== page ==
in the context of interactivity activity,
is quite extensive, covering:
• interaction and interface design
• multimodal, hybrid and tangible
interfaces
• audio interfaces and audiovisual
interaction
• gaming interfaces
• ubiquitous computing and intelligent
ambiences
• handheld computer technology
• interactive art, net art and hybrid art
• experimental forms of interaction
including nano-art and bioart
• media art history and media
archaeology.
These general principles and problems find
their interpretation in specific courses and
subjects, whose names sometimes overlap
with the above-mentioned thematic ranges,
but which are also complemented by
such important questions (from the point
of view of new media artists) as: learning
how to write academic texts, authorial
explication, presenting and documenting
one’s work, practical knowledge on planning
exhibitions (budget, production, etc.),
how to obtain grants and apply for funding
to institutions that support the work
of students, how to establish relationships
with galleries, museums, festivals, and
game designers, mobile interaction, a ‘journal
club’ (regular meetings to discuss current
issues in the fields of science, art and
politics, based on scientific publications),
workshops on robotics, and classes on
programming and the use of sensors and
microcontrollers, as well as on methodology
and research methods. As can be seen,
this is a very well-developed programme
that not only prepares students to create
their own work and experiment with
interactive art and interface art, but it also
offers the possibility of learning how to
navigate the often complex mechanisms
governing the contemporary art market.32
In subsequent exhibitions held during
the Ars Electronica festival, virtually all
of these specific topics appeared in the
works of the young artists. Moreover, the
work was often produced using modest
means, which does not mean that
there were no interesting works among
them. Each edition of the ‘Interface Cultures’
exhibition had its own theme, such
as this year’s (2012) ‘kitchen interface’,
which explored issues related to making
art and the affinities of this process to
cooking, food and kitchens. In previous
years, themes included tangibility, audibility,
playability and wearable computers
(2006), physical computerology and
hybrid interfaces (2007), mobility and
performative interaction in public spaces
(2008), ‘DIY style’ (2009), and the ability
to play (2010). These are just selected examples
of the themes of exhibitions, although
it should be noted that the works
presented in the exhibitions at Ars Electronica
were not always directly related
to the previously-determined thematic
constraints. In terms of the formal aspects
of these works, we can find a full
cross-section of contemporary art forms
using new digital technologies based on
the concept of interactivity and making
use of all known and theoretical interfaces:
net art, software art, robotic art,
soundspaces and soundart, digital music,
video games, digital storytelling, mobile
art, hybrid art, genetic art, spaceart,
bioart, nano art, audiovisual installations,
information visualization, conceptual
works, interactive environments of artificial
life – and the list goes on. The overall
number of represented types, splinters,
mutations, styles and poetics from with-
in the artistic conventions that comprise
the broadly-defined world of new media
art – is difficult to classify and catalogue.
An extremely important part of the learning
process of students is a program of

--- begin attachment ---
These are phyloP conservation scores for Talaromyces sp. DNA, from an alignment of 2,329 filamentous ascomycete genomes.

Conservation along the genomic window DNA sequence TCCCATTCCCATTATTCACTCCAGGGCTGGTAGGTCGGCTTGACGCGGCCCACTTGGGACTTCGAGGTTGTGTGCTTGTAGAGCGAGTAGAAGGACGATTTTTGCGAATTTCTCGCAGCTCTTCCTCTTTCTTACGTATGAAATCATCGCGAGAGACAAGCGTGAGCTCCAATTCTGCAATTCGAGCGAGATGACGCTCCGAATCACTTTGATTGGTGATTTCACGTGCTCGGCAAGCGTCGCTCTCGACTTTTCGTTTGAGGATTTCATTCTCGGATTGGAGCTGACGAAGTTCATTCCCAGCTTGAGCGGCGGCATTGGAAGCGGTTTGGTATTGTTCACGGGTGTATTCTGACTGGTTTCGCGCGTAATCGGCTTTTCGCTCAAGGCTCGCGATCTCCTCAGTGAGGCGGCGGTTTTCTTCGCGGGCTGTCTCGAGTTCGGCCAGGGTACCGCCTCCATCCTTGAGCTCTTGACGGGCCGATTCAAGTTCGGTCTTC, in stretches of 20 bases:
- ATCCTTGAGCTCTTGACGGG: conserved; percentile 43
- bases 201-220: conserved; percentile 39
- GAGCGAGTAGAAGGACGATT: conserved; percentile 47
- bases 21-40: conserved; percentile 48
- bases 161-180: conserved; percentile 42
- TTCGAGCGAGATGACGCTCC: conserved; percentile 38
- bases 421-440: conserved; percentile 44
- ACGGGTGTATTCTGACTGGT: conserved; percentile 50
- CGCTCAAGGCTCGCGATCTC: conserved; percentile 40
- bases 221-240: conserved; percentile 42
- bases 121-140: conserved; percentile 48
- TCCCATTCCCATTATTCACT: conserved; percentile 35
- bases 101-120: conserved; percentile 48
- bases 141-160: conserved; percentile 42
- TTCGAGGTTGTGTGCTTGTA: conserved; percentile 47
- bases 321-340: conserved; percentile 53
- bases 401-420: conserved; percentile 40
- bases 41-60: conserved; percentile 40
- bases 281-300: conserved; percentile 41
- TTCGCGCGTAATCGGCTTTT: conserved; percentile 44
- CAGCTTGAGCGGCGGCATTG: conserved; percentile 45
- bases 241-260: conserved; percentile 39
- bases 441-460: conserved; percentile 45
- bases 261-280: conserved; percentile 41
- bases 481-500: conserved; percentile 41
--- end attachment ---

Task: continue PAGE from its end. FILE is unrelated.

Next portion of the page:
lectures of invited guests who regularly
visit the university in Linz. A record of
these visits and lectures can be found in
the previously mentioned book Interface
Cultures: Artistic Aspects of Interaction.33
The texts found within in it are based on
lectures delivered in Kunstuniversität. It
is divided into five sections, which clearly
show the thematic range of the topics:
informational design and social media,
bio-inspired interfaces, cultural and aesthetic
aspects of interactivity, stage and
audio-visual interaction, and interactive
art practices. This book shows at the
same time, that we need to significantly
expand our art education methods, and
that the candidates for becoming new
media artists must acquire skills related
not only to the ability to use new technologies,
and knowing the traditions and
history of art, but they should also be
able to navigate the broadly understood
market for art. Undoubtedly, the position
in the world of contemporary media art
attained by Christa Sommerer and Laurent
Mignonneau makes it easier for them
to attract artists and theorists who will
be willing to share their experiences with
students. The combination of theory and
practice, art and science, is also characteristic
of the activities of this Austro-
French duo. Kim Cascone, Scott Delahunt,
Erkki Huhtamo, Katja Kwastek, Ulf
Langheinrich, Klaus Obermaier, Dietmar
Offenhuber, Christiane Paul, STATION
ROSE, Keiko Takahashi, Machiko Kusahara,
Michael Naimark, and Joachim Sauter
– are among the well known names from
the world of new media art and theory
who have been part of the Interface Cultures
programme.
Finally, I would like to mention a Polish
angle. This year’s exhibition during
the Ars Electronica festival included
Justyna Zubrycka’s work Mórimo – a device
for receiving music via the somatic
senses. This is probably the first time
that a Polish student studied at the Kunstuniversität
in Linz as part of ‘Interface
Cultures’, which was facilitated by an
Erasmus scholarship. As a result, the
project has become the artist’s thesis
at the Faculty of Industrial Design at the
Academy of Fine Arts in Kraków. We can
only hope that this is not the last such
case, and that young Polish students of
new media art in the future will be more
likely to find their a place within the walls
of this school in Linz.

NOTES

1. Lev Manovich, The Language of
New Media, p. 46.  MIT Press. Cambridge MA, London
2001, p. 46. Commentary on Manovich’s
understanding of interfaces can be found in a book
about interfaces by Nicholas Gane and David Beer.